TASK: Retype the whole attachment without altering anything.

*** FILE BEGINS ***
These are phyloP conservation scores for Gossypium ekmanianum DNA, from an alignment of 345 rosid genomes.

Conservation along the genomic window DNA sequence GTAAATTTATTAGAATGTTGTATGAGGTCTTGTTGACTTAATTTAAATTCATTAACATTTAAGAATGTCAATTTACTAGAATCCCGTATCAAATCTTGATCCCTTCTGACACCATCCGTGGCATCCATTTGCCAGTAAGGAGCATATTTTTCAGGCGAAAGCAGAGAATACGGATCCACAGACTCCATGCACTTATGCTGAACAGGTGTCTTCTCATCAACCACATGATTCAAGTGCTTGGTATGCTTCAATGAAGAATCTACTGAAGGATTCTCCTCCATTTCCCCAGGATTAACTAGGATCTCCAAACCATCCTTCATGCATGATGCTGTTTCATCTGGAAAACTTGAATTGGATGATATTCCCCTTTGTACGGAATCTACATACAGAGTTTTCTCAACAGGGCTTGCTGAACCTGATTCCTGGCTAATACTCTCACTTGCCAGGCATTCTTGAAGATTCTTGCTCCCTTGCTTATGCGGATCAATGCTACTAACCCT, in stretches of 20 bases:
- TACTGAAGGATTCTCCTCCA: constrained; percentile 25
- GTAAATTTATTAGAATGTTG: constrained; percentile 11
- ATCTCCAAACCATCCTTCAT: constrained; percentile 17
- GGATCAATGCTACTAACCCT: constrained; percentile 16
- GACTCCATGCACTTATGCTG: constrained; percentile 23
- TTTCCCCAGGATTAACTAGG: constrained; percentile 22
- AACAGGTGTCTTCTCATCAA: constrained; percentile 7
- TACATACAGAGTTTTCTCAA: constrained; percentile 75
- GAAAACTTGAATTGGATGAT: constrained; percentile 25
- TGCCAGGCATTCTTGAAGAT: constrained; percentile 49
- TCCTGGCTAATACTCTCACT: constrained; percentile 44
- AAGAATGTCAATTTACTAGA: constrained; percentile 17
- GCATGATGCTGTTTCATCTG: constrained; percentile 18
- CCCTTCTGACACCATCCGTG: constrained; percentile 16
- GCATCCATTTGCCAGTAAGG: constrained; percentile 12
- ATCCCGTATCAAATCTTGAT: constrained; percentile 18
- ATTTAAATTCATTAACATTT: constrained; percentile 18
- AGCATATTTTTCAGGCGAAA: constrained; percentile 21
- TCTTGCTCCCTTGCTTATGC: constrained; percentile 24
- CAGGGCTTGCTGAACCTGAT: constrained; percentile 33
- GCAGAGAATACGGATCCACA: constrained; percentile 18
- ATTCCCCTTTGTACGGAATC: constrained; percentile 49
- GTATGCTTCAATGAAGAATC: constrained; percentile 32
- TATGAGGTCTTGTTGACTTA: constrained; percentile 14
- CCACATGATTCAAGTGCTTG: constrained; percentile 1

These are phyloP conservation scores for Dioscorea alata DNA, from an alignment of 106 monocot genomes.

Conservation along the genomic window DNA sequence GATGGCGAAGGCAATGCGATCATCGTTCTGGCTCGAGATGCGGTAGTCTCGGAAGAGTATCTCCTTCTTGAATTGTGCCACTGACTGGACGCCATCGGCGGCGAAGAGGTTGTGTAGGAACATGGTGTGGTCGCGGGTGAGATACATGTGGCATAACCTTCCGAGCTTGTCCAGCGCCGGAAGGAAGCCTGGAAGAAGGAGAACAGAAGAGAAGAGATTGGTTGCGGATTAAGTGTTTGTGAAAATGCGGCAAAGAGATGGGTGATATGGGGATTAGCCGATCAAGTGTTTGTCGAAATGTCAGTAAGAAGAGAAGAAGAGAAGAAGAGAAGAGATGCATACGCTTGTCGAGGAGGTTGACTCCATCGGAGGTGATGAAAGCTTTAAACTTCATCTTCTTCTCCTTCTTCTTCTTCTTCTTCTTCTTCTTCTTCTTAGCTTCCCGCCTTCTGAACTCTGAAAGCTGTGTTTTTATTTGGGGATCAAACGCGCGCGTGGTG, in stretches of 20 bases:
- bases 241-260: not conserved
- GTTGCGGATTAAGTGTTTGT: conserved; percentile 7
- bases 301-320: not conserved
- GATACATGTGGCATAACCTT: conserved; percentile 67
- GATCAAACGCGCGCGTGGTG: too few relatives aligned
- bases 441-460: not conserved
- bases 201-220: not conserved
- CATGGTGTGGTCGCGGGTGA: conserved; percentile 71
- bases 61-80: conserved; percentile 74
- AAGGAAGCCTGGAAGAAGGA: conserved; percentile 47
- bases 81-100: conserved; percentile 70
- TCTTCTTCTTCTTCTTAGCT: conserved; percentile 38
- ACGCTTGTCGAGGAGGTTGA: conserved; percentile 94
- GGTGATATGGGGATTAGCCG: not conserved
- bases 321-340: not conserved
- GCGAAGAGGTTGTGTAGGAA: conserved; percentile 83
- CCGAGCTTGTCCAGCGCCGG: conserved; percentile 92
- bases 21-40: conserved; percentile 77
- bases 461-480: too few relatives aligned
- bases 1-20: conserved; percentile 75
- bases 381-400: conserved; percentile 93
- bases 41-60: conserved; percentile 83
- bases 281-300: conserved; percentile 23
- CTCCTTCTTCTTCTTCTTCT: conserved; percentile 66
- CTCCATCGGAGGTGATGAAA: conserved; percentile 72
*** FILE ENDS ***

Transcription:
These are phyloP conservation scores for Gossypium ekmanianum DNA, from an alignment of 345 rosid genomes.

Conservation along the genomic window DNA sequence GTAAATTTATTAGAATGTTGTATGAGGTCTTGTTGACTTAATTTAAATTCATTAACATTTAAGAATGTCAATTTACTAGAATCCCGTATCAAATCTTGATCCCTTCTGACACCATCCGTGGCATCCATTTGCCAGTAAGGAGCATATTTTTCAGGCGAAAGCAGAGAATACGGATCCACAGACTCCATGCACTTATGCTGAACAGGTGTCTTCTCATCAACCACATGATTCAAGTGCTTGGTATGCTTCAATGAAGAATCTACTGAAGGATTCTCCTCCATTTCCCCAGGATTAACTAGGATCTCCAAACCATCCTTCATGCATGATGCTGTTTCATCTGGAAAACTTGAATTGGATGATATTCCCCTTTGTACGGAATCTACATACAGAGTTTTCTCAACAGGGCTTGCTGAACCTGATTCCTGGCTAATACTCTCACTTGCCAGGCATTCTTGAAGATTCTTGCTCCCTTGCTTATGCGGATCAATGCTACTAACCCT, in stretches of 20 bases:
- TACTGAAGGATTCTCCTCCA: constrained; percentile 25
- GTAAATTTATTAGAATGTTG: constrained; percentile 11
- ATCTCCAAACCATCCTTCAT: constrained; percentile 17
- GGATCAATGCTACTAACCCT: constrained; percentile 16
- GACTCCATGCACTTATGCTG: constrained; percentile 23
- TTTCCCCAGGATTAACTAGG: constrained; percentile 22
- AACAGGTGTCTTCTCATCAA: constrained; percentile 7
- TACATACAGAGTTTTCTCAA: constrained; percentile 75
- GAAAACTTGAATTGGATGAT: constrained; percentile 25
- TGCCAGGCATTCTTGAAGAT: constrained; percentile 49
- TCCTGGCTAATACTCTCACT: constrained; percentile 44
- AAGAATGTCAATTTACTAGA: constrained; percentile 17
- GCATGATGCTGTTTCATCTG: constrained; percentile 18
- CCCTTCTGACACCATCCGTG: constrained; percentile 16
- GCATCCATTTGCCAGTAAGG: constrained; percentile 12
- ATCCCGTATCAAATCTTGAT: constrained; percentile 18
- ATTTAAATTCATTAACATTT: constrained; percentile 18
- AGCATATTTTTCAGGCGAAA: constrained; percentile 21
- TCTTGCTCCCTTGCTTATGC: constrained; percentile 24
- CAGGGCTTGCTGAACCTGAT: constrained; percentile 33
- GCAGAGAATACGGATCCACA: constrained; percentile 18
- ATTCCCCTTTGTACGGAATC: constrained; percentile 49
- GTATGCTTCAATGAAGAATC: constrained; percentile 32
- TATGAGGTCTTGTTGACTTA: constrained; percentile 14
- CCACATGATTCAAGTGCTTG: constrained; percentile 1

These are phyloP conservation scores for Dioscorea alata DNA, from an alignment of 106 monocot genomes.

Conservation along the genomic window DNA sequence GATGGCGAAGGCAATGCGATCATCGTTCTGGCTCGAGATGCGGTAGTCTCGGAAGAGTATCTCCTTCTTGAATTGTGCCACTGACTGGACGCCATCGGCGGCGAAGAGGTTGTGTAGGAACATGGTGTGGTCGCGGGTGAGATACATGTGGCATAACCTTCCGAGCTTGTCCAGCGCCGGAAGGAAGCCTGGAAGAAGGAGAACAGAAGAGAAGAGATTGGTTGCGGATTAAGTGTTTGTGAAAATGCGGCAAAGAGATGGGTGATATGGGGATTAGCCGATCAAGTGTTTGTCGAAATGTCAGTAAGAAGAGAAGAAGAGAAGAAGAGAAGAGATGCATACGCTTGTCGAGGAGGTTGACTCCATCGGAGGTGATGAAAGCTTTAAACTTCATCTTCTTCTCCTTCTTCTTCTTCTTCTTCTTCTTCTTCTTCTTAGCTTCCCGCCTTCTGAACTCTGAAAGCTGTGTTTTTATTTGGGGATCAAACGCGCGCGTGGTG, in stretches of 20 bases:
- bases 241-260: not conserved
- GTTGCGGATTAAGTGTTTGT: conserved; percentile 7
- bases 301-320: not conserved
- GATACATGTGGCATAACCTT: conserved; percentile 67
- GATCAAACGCGCGCGTGGTG: too few relatives aligned
- bases 441-460: not conserved
- bases 201-220: not conserved
- CATGGTGTGGTCGCGGGTGA: conserved; percentile 71
- bases 61-80: conserved; percentile 74
- AAGGAAGCCTGGAAGAAGGA: conserved; percentile 47
- bases 81-100: conserved; percentile 70
- TCTTCTTCTTCTTCTTAGCT: conserved; percentile 38
- ACGCTTGTCGAGGAGGTTGA: conserved; percentile 94
- GGTGATATGGGGATTAGCCG: not conserved
- bases 321-340: not conserved
- GCGAAGAGGTTGTGTAGGAA: conserved; percentile 83
- CCGAGCTTGTCCAGCGCCGG: conserved; percentile 92
- bases 21-40: conserved; percentile 77
- bases 461-480: too few relatives aligned
- bases 1-20: conserved; percentile 75
- bases 381-400: conserved; percentile 93
- bases 41-60: conserved; percentile 83
- bases 281-300: conserved; percentile 23
- CTCCTTCTTCTTCTTCTTCT: conserved; percentile 66
- CTCCATCGGAGGTGATGAAA: conserved; percentile 72